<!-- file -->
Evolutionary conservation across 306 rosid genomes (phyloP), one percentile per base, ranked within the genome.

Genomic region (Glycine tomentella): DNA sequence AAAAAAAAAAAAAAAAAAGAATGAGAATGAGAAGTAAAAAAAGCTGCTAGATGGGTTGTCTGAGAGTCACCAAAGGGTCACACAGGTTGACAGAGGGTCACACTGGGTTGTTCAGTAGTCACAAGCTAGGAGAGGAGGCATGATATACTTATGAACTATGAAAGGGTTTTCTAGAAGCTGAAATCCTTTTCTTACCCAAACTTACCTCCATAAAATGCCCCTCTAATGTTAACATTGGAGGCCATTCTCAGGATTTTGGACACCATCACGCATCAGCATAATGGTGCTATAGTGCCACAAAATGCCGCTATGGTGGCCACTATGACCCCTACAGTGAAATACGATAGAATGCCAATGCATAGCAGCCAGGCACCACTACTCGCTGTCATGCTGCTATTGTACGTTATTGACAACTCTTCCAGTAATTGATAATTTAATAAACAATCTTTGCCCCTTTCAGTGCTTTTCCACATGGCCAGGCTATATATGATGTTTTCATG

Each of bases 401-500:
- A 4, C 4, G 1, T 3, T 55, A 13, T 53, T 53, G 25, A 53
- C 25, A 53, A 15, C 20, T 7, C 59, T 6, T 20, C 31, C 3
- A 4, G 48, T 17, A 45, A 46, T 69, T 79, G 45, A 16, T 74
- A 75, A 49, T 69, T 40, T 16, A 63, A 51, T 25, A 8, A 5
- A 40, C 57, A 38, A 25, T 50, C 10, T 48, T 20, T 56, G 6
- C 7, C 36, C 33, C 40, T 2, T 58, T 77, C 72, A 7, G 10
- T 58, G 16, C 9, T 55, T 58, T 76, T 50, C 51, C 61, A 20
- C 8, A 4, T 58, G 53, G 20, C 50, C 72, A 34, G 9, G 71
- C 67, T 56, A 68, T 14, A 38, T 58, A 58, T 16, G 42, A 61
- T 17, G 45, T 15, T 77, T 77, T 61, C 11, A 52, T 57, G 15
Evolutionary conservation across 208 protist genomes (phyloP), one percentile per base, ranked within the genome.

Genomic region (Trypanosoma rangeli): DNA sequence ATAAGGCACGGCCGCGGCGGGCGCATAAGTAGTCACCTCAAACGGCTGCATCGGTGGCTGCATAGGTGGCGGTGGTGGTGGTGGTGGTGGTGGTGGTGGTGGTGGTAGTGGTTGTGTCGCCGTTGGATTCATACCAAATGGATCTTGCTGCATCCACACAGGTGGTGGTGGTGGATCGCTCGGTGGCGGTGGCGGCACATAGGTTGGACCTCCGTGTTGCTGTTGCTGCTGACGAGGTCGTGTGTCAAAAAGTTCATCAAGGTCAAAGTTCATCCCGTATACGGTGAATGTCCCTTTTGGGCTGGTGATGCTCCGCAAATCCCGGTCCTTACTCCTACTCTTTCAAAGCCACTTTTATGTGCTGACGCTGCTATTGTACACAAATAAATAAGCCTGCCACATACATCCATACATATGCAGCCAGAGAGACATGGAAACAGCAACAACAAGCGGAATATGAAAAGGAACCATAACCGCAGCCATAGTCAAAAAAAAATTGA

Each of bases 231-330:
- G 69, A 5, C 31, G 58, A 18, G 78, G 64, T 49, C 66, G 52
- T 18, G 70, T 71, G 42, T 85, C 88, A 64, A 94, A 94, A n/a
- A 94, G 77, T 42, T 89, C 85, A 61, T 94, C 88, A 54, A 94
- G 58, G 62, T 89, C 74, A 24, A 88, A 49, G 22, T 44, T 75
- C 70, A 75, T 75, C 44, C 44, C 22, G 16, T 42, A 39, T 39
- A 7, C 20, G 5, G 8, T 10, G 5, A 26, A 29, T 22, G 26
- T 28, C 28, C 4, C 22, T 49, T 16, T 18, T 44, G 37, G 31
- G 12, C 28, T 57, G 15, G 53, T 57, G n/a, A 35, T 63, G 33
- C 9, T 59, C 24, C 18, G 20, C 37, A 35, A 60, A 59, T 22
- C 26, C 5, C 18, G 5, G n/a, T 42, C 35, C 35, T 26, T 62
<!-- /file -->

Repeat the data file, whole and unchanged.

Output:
Evolutionary conservation across 306 rosid genomes (phyloP), one percentile per base, ranked within the genome.

Genomic region (Glycine tomentella): DNA sequence AAAAAAAAAAAAAAAAAAGAATGAGAATGAGAAGTAAAAAAAGCTGCTAGATGGGTTGTCTGAGAGTCACCAAAGGGTCACACAGGTTGACAGAGGGTCACACTGGGTTGTTCAGTAGTCACAAGCTAGGAGAGGAGGCATGATATACTTATGAACTATGAAAGGGTTTTCTAGAAGCTGAAATCCTTTTCTTACCCAAACTTACCTCCATAAAATGCCCCTCTAATGTTAACATTGGAGGCCATTCTCAGGATTTTGGACACCATCACGCATCAGCATAATGGTGCTATAGTGCCACAAAATGCCGCTATGGTGGCCACTATGACCCCTACAGTGAAATACGATAGAATGCCAATGCATAGCAGCCAGGCACCACTACTCGCTGTCATGCTGCTATTGTACGTTATTGACAACTCTTCCAGTAATTGATAATTTAATAAACAATCTTTGCCCCTTTCAGTGCTTTTCCACATGGCCAGGCTATATATGATGTTTTCATG

Each of bases 401-500:
- A 4, C 4, G 1, T 3, T 55, A 13, T 53, T 53, G 25, A 53
- C 25, A 53, A 15, C 20, T 7, C 59, T 6, T 20, C 31, C 3
- A 4, G 48, T 17, A 45, A 46, T 69, T 79, G 45, A 16, T 74
- A 75, A 49, T 69, T 40, T 16, A 63, A 51, T 25, A 8, A 5
- A 40, C 57, A 38, A 25, T 50, C 10, T 48, T 20, T 56, G 6
- C 7, C 36, C 33, C 40, T 2, T 58, T 77, C 72, A 7, G 10
- T 58, G 16, C 9, T 55, T 58, T 76, T 50, C 51, C 61, A 20
- C 8, A 4, T 58, G 53, G 20, C 50, C 72, A 34, G 9, G 71
- C 67, T 56, A 68, T 14, A 38, T 58, A 58, T 16, G 42, A 61
- T 17, G 45, T 15, T 77, T 77, T 61, C 11, A 52, T 57, G 15
Evolutionary conservation across 208 protist genomes (phyloP), one percentile per base, ranked within the genome.

Genomic region (Trypanosoma rangeli): DNA sequence ATAAGGCACGGCCGCGGCGGGCGCATAAGTAGTCACCTCAAACGGCTGCATCGGTGGCTGCATAGGTGGCGGTGGTGGTGGTGGTGGTGGTGGTGGTGGTGGTGGTAGTGGTTGTGTCGCCGTTGGATTCATACCAAATGGATCTTGCTGCATCCACACAGGTGGTGGTGGTGGATCGCTCGGTGGCGGTGGCGGCACATAGGTTGGACCTCCGTGTTGCTGTTGCTGCTGACGAGGTCGTGTGTCAAAAAGTTCATCAAGGTCAAAGTTCATCCCGTATACGGTGAATGTCCCTTTTGGGCTGGTGATGCTCCGCAAATCCCGGTCCTTACTCCTACTCTTTCAAAGCCACTTTTATGTGCTGACGCTGCTATTGTACACAAATAAATAAGCCTGCCACATACATCCATACATATGCAGCCAGAGAGACATGGAAACAGCAACAACAAGCGGAATATGAAAAGGAACCATAACCGCAGCCATAGTCAAAAAAAAATTGA

Each of bases 231-330:
- G 69, A 5, C 31, G 58, A 18, G 78, G 64, T 49, C 66, G 52
- T 18, G 70, T 71, G 42, T 85, C 88, A 64, A 94, A 94, A n/a
- A 94, G 77, T 42, T 89, C 85, A 61, T 94, C 88, A 54, A 94
- G 58, G 62, T 89, C 74, A 24, A 88, A 49, G 22, T 44, T 75
- C 70, A 75, T 75, C 44, C 44, C 22, G 16, T 42, A 39, T 39
- A 7, C 20, G 5, G 8, T 10, G 5, A 26, A 29, T 22, G 26
- T 28, C 28, C 4, C 22, T 49, T 16, T 18, T 44, G 37, G 31
- G 12, C 28, T 57, G 15, G 53, T 57, G n/a, A 35, T 63, G 33
- C 9, T 59, C 24, C 18, G 20, C 37, A 35, A 60, A 59, T 22
- C 26, C 5, C 18, G 5, G n/a, T 42, C 35, C 35, T 26, T 62